A tightening in financial conditions is under way but its principal architect won’t be the Federal Reserve.
The Great Debate
— John Kemp is a Reuters columnist. The opinions expressed are his own. —
With clear signs the U.S. and world economies have returned to growth, investors are trying to guess when the Federal Reserve will begin to raise interest rates again.
from Rolfe Winkler:
Tim Geithner's appearance in front of Congress today was another embarrassment, perhaps more for the people's representatives than the Treasury Secretary. Still, Geithner offered a clumsy defense for paying out 100¢ on the dollar to AIG's counterparties, which included more than Goldman Sachs.
— James Saft is a Reuters columnist. The opinions expressed are his own —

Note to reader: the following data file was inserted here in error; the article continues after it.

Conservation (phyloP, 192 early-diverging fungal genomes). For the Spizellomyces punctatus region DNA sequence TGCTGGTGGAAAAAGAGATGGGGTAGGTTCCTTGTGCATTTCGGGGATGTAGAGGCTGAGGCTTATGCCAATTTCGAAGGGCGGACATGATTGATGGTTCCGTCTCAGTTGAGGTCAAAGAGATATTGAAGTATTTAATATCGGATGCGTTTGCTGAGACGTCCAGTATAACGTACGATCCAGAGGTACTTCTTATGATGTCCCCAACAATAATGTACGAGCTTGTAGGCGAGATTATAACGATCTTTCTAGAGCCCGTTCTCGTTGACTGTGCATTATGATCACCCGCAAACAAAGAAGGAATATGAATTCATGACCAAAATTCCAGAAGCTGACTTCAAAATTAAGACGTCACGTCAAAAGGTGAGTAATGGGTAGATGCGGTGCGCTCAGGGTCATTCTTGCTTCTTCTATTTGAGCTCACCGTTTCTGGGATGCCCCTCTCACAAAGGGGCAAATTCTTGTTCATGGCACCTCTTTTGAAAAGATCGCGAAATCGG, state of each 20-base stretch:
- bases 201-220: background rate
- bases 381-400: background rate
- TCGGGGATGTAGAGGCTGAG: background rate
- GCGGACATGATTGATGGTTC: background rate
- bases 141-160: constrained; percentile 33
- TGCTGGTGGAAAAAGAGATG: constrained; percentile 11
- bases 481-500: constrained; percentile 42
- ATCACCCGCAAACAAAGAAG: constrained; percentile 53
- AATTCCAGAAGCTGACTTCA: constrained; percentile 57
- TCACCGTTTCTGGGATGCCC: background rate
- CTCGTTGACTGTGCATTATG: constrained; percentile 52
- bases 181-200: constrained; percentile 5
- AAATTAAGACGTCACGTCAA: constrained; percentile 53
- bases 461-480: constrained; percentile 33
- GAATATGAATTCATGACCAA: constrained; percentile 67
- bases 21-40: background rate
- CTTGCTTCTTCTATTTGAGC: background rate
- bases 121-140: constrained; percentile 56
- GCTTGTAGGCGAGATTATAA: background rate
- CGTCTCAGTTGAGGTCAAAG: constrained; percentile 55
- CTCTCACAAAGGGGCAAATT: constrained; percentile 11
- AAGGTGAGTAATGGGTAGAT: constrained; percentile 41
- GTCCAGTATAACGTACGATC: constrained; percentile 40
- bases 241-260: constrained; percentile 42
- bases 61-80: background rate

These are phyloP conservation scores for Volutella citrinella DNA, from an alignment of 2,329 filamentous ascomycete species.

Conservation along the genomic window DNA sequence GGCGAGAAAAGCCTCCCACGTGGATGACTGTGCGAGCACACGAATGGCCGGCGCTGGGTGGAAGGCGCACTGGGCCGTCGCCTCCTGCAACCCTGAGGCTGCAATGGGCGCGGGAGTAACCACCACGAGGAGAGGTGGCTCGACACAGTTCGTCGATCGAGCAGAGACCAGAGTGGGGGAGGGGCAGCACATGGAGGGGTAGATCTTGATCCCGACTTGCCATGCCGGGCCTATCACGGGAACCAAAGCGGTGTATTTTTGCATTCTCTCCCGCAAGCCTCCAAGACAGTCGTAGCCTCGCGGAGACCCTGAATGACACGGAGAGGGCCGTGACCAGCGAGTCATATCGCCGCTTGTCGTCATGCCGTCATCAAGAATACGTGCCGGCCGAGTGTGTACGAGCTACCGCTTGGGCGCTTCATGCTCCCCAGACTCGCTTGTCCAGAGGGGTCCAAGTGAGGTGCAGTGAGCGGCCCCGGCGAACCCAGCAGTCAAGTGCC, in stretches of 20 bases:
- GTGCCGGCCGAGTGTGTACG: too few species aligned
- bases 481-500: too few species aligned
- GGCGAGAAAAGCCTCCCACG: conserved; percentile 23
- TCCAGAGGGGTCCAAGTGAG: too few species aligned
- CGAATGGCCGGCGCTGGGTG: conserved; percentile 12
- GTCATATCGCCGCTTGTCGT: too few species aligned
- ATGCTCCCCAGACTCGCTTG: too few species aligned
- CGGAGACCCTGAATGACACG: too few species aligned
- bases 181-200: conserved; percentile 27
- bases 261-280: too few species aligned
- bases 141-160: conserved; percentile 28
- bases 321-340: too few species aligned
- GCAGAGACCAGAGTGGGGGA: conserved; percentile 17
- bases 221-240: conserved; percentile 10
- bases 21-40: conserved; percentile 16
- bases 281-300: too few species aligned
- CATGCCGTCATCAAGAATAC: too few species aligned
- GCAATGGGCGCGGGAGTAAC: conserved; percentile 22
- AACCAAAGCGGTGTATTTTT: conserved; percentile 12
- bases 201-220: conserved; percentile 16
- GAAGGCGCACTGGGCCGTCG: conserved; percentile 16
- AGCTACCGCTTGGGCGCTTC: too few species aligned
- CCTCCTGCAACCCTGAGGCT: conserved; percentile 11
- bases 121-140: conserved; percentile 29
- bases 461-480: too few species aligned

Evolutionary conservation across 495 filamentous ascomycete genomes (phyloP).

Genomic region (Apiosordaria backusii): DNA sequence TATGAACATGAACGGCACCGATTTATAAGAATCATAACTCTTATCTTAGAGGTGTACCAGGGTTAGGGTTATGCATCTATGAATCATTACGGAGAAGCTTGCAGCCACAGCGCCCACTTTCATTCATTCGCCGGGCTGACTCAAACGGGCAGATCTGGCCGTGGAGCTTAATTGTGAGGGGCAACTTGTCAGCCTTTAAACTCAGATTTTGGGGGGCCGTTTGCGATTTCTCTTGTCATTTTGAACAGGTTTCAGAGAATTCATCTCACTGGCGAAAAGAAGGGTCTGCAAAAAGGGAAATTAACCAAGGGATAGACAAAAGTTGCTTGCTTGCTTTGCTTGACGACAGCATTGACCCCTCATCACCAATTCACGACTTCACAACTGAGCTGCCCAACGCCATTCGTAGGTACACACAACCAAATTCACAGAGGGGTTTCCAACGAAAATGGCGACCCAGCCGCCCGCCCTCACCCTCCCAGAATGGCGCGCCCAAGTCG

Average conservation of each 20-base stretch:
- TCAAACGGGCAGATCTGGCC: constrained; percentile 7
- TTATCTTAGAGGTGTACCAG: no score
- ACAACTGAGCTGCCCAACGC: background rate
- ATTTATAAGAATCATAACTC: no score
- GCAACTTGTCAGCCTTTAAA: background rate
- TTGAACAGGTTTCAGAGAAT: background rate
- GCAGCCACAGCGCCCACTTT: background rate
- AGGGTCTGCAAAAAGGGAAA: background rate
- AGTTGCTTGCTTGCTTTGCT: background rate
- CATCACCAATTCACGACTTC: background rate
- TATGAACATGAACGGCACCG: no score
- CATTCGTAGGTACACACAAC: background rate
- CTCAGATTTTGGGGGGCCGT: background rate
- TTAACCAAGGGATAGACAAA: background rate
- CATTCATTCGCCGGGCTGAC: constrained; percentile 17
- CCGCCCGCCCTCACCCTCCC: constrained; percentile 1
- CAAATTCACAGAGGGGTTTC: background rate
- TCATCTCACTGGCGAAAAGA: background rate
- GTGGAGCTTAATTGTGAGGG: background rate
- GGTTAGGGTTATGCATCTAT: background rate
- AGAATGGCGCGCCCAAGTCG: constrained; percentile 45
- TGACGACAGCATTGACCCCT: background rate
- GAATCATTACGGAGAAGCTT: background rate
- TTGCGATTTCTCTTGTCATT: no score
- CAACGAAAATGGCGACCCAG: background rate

Ben Bernanke may minimize the role of monetary policy in the housing debacle, but he minimizes two key factors: the effect of low rates and the Fed’s policy of cleaning up after but not popping bubbles had on risk-taking.
Auditing the Federal Reserve may or may not be a good idea, but one thing seems pretty sure: just discussing it seriously will tend to drive the price of gold higher.
New studies from the Federal Reserve and European Central Bank show that, whatever else, a recovery in the economy is not being supported by a resumption in bank lending, raising concerns about how exactly growth will become self-sustaining when official stimulus ebbs.
– James Saft is a Reuters columnist. The views expressed are his own –
Even putting aside the spectacular but hard-to-measure risks of a financing crisis or the loss of its special status, the dollar faces really serious headwinds from boring old fundamentals.